Nardostachys jatamansi belongs to the family Caprifoliaceae. It contains sesquiterpene valeranone that has been used for treatment of stress (Lyle et al., 2009). In a study, Nardostachys jatamansiexhibited memory retention and learning enhancing abilities in aged and young mice and reversed scopolamine and diazepam induced amnesia. Nardostachys jatamansi also reversed aging induced amnesia (Joshi and Parle, 2006). Karkada et al. (2012) reported efficacy of Nardostachys jatamansi in the prevention of stress induced memory deficit”. https://www.ncbi.nlm.nih.gov/pmc/articles/PMC5436367/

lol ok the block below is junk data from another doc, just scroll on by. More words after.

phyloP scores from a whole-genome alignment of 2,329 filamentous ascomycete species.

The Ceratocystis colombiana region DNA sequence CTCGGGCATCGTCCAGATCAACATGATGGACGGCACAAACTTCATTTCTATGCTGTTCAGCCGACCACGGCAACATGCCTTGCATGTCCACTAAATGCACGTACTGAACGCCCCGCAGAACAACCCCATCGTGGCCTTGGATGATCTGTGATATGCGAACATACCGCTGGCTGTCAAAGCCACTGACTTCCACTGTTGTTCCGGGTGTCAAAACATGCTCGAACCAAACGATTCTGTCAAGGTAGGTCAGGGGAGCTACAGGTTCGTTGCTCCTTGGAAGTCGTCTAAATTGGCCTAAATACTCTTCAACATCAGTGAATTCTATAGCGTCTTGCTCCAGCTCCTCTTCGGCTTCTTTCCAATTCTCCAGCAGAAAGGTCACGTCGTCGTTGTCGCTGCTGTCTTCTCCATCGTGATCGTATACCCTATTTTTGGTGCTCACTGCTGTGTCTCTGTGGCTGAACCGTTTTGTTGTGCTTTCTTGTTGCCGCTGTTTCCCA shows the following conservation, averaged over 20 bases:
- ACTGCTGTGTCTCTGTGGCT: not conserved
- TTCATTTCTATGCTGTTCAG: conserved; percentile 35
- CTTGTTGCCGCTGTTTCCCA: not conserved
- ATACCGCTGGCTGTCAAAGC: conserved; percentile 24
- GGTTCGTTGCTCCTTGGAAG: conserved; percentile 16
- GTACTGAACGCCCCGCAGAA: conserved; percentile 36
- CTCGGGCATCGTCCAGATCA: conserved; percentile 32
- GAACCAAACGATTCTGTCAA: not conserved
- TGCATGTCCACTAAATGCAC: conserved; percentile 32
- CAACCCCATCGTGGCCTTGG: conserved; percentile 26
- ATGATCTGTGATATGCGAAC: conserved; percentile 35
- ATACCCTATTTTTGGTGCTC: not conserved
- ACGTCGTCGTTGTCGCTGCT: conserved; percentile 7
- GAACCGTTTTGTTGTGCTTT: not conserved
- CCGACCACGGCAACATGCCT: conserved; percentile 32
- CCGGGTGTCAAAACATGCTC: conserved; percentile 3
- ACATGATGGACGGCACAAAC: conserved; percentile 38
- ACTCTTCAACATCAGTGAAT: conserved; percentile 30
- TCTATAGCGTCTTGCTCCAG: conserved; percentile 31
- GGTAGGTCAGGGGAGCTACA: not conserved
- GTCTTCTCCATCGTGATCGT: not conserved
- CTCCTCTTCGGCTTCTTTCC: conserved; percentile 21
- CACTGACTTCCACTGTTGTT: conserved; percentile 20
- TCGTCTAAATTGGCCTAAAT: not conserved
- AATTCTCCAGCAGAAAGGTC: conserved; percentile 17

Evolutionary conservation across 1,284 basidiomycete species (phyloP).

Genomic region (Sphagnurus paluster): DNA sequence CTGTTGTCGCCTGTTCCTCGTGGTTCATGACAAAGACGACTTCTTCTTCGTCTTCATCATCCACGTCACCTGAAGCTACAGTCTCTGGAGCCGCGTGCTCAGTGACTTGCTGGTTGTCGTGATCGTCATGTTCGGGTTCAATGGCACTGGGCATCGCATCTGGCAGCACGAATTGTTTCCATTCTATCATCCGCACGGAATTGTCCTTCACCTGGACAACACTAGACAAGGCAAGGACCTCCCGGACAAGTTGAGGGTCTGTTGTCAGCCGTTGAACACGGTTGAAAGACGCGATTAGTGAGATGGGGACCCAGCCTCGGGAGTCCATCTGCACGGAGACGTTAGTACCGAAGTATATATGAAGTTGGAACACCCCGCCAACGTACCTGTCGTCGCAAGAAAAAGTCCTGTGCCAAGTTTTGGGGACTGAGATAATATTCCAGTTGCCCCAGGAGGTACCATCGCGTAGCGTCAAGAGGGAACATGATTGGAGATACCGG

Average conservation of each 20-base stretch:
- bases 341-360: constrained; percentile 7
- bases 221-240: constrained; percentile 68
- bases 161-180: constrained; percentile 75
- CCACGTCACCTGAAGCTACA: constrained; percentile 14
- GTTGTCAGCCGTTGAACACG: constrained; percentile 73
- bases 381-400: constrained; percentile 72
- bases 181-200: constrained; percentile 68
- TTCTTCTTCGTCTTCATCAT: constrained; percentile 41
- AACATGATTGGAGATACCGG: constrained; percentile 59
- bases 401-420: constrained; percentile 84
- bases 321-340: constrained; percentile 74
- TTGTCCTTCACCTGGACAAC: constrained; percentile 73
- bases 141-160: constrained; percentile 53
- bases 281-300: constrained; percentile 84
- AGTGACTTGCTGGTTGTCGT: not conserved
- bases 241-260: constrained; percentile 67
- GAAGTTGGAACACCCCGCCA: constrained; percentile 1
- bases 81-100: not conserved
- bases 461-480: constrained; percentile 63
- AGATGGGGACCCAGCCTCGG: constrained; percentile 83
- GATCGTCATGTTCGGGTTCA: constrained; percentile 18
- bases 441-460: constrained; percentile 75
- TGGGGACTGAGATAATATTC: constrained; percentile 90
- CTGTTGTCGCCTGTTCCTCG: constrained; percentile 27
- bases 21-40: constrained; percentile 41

“In recent years, pharmacological and toxicological studies have begun to be published and receive attention from scientists for verification of their claimed pharmacological and therapeutic effects. The purpose of this review is to outline the molecular mechanisms, signal transduction processes, and sites of action of some Ayurvedic medicinal plants. It is hoped that this description can be further explored with modern scientific methods, to reveal new therapeutic leads and jump-start more studies on the use of Ayurvedic medicine for prevention and treatment of dementia…. Ashwagandha (Withania somnifera, fam. Solanaceae), or Indian Ginseng, is a common herb used in Ayurvedic medicine as an adaptogen or antistress agent. Ashwagandha root contains a large variety of compounds including 12 alkaloids, 40 withanolides, and several sitoindosides and flavonoids [24–26]. Withaferin A (WL-A) and withanolide A are two constituents which show similar pharmacokinetic profiles, except that the oral bioavailability for WL-A is 1.44 times greater than that of withanolide A  (Figure 2). These components produce antistress, antioxidant, and immunomodulatory effects in acute models of experimental stress [28–30]. According to Ayurvedic medicine, Ashwagandha constituents provide a number of healthful effects such as youthful state of physical and mental health and increase in happiness. It is not only given to children as tonics but is consumed by the middle-aged and elderly to increase longevity [31, 32]. Recent studies have indicated that Ashwagandha root improves the body’s defense against chronic diseases not only by improving cell-mediated immunity, but also through producing potent antioxidant and anti-inflammatory effects that protect against cellular damage caused by free radicals and inflammatory mediators [31, 32]. At the molecular level, Ashwagandha root may produce beneficial effects in AD by inhibiting the activation of NF-κB, blocking β-amyloid (Aβ) production, reducing apoptotic cell death, restoring synaptic function, and enhancing antioxidant effects through the migration of Nrf2 to the nucleus, where it increases the expression of antioxidant enzymes  (Figure 3). It is suggested that WL-A activates the translocation of Nrf2 to the nucleus, where the transcription factor upregulates the expression of neuroprotective proteins, such as heme oxygenase-1 [34, 35]. Treatment of human neuroblastoma SK-N-SH cells with methanolic extracts of Ashwagandha root results in dendrite extension, neurite outgrowth, and synapse formation [36, 37]. Moreover, treatment of cultured rat cortical neurons with Aβ (25–35) (10 M) produces axonal and dendritic atrophy and pre- and postsynaptic loss, and these changes were abrogated by treatment with WL-A (1 M) . WL-A also attenuates the expression of semaphorin 3A to facilitate neural regeneration. The beneficial effects of Ashwagandha root constituents in neurodegenerative diseases may be due to their neurite promoting, antioxidant, anti-inflammatory, antiapoptotic, and anxiolytic activities, as well as their ability to improve mitochondrial dysfunction and restore energy levels and increase levels of antioxidant defenses such as reduced glutathione” https://www.hindawi.com/journals/ecam/2018/2481076/